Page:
The saga of Lady Diana and the message it carries
Dark clouds were hanging low over Kootenay Lake as we pulled into the Balfour ferry terminal. Dead tired, we’d been driving for three days from Whitehorse to a new home in Cranbrook and we looked forward to a short break and a coffee as the ferry began to churn towards the other side.
As I reached to turn CBC off, a special bulletin announcement suddenly blurted from the radio. “Princess Diana has been taken to hospital after being involved in a motor vehicle accident in Paris.”
“This doesn’t sound good,” I said to my wife. “Must be serious if they’d interrupt regular programming.” Soon we were across the lake and driving down the ramp to Kootenay Bay and another bulletin burst out: “Palace officials not commenting on Lady Diana’s condition.”
And then nothing.
After that, we slowly drove along the forested bluffs above the lake and the radio reception faded away and we were left with our thoughts. My wife Sandra, a royalist at heart, said little as we negotiated the many curves down the lake. Then, just before Creston, the radio burst back into life with the announcement we were dreading: “Lady Diana, Princess of Wales has died in Pitie-Salpetriere Hospital in Paris from injuries she sustained in a motor vehicle accident August 31, 1997. She was 36.”
At least, that’s how I recall it. I’m no royalist and I didn’t cry despite the lump in my throat. But I could hear Sandra sobbing quietly as we continued in the darkness towards a town we hardly knew. Oddly enough the next thing I remember in this royal tragedy was seeing a short article in the local paper saying there would be a special memorial in Cranbrook to mark the death of the People’s Princess and there was a book of condolences that could be signed at a local church. We were busy unpacking, but I thought “I’m going to take time to sign that book no matter what.”
And I did. And so did Sandra and we’ve been going to Christ Church Anglican ever since. So strange, the vagaries of life. And now one of Lady Diana’s sons is in a situation reminiscent of his mother’s but before I say anything about that I’ve got a few more thoughts I’d like to share about one of the bravest and most forthright princesses in British history.
In short, I regard Lady Diana, Princess of Wales, as a hero and I would argue my belief with anybody.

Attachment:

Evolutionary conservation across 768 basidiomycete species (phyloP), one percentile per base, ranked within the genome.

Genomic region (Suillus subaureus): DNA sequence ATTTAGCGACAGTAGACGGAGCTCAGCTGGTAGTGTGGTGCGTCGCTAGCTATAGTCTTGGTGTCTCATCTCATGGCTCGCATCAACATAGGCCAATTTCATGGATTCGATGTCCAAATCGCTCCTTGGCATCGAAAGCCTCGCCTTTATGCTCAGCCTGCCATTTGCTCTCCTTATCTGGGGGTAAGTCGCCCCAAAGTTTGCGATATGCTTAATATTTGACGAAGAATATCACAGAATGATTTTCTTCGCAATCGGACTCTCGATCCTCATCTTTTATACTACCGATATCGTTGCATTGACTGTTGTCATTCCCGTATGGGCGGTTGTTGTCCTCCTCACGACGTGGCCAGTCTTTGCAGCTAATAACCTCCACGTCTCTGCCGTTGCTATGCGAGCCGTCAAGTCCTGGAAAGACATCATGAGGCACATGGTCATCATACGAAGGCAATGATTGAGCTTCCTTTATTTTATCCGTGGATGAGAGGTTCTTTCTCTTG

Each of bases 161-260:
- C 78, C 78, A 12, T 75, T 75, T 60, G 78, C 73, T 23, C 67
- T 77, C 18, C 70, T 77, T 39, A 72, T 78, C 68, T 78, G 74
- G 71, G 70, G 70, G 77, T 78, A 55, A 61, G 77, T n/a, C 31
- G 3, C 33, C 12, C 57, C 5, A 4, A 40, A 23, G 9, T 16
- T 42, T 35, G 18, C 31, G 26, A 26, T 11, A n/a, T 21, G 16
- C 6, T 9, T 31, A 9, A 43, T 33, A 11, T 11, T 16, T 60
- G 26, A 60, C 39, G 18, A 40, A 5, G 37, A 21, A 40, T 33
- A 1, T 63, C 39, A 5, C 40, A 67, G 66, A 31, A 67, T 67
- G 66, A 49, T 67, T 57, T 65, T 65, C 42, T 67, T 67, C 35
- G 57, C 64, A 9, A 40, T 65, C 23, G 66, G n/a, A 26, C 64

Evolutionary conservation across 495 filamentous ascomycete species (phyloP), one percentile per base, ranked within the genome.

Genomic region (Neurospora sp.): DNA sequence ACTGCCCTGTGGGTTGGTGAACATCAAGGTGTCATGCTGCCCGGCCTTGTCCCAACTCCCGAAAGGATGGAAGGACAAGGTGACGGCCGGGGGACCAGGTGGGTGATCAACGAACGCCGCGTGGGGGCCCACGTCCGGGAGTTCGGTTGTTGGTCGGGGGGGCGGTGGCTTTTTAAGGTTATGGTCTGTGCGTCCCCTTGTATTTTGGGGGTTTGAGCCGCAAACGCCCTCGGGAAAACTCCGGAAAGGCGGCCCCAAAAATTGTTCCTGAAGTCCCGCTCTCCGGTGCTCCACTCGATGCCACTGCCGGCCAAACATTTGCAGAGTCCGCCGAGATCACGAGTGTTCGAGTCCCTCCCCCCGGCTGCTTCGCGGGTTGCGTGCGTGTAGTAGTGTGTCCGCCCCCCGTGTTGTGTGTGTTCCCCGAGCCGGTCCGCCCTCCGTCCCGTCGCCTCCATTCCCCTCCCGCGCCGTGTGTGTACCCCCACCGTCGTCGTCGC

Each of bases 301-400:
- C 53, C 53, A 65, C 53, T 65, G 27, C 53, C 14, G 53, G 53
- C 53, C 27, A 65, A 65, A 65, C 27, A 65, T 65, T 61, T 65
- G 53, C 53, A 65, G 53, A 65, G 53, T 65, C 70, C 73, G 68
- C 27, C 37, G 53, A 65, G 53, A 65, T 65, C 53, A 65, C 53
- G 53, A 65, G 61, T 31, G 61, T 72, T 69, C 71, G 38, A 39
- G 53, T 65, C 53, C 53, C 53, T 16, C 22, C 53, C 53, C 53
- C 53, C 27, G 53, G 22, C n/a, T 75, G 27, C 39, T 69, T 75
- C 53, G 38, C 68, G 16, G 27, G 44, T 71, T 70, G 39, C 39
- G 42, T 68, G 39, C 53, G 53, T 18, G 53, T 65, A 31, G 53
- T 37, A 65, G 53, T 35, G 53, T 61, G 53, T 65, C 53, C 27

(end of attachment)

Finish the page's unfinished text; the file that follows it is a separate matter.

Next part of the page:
Let’s cut to the chase. With the benefit of history, we all know what the script demanded when Diana Frances Spencer was betrothed to Charles, Prince of Wales and married July 29, 1981. Her “sacred” duty was to provide an heir and a spare and otherwise stay in the shadows while Charles carried on with his mistress Camilla Rosemary Shand, now known as the Duchess of Cornwall and Prince Charles’s wife.
But Diana, a rebel at heart, would have none of that and refused to be constrained to the shadows and dared to live a life of her own despite the onerous dictates of British tradition. She dared to live her life the way she wanted separate from her unfaithful husband and let the chips fall where they may.
And so they did on a dimly lit Paris street with Diana being chased by the relentless paparazzi with a drunken chauffeur at the wheel and it ended like a Greek tragedy with Diana’s untimely death. It was a cruel and tragic ending and it shook the world.
I won’t go on any longer except to say that one aspect of Diana’s disastrous death is often overlooked. Her mother-in-law, Elizabeth the Second, Head of the Commonwealth, Defender of the Faith etc., and the longest reigning monarch in British history didn’t take Diana’s death very well.
Indeed, she was totally flummoxed by it and didn’t quite know how to react. For a brief, but perilous period, it opened up a gaping rift between her and the British people that threatened to grow wider until the Queen relented and marked Diana’s death with the solemnity it deeply deserved.
In other words, Diana shook The House of Windsor to its very core and that’s why I consider her the greatest feminist of our times because she let no authoritarian man put her down, not even royalty or the man destined to be the next king of England. And now one of her dear sons and his wife, also hounded by the pugnacious paparazzi, are moving to Canada.
I say let them in.
– Gerry Warner is a retired journalist and a life-long fan of Lady Diana, Princess of Wales.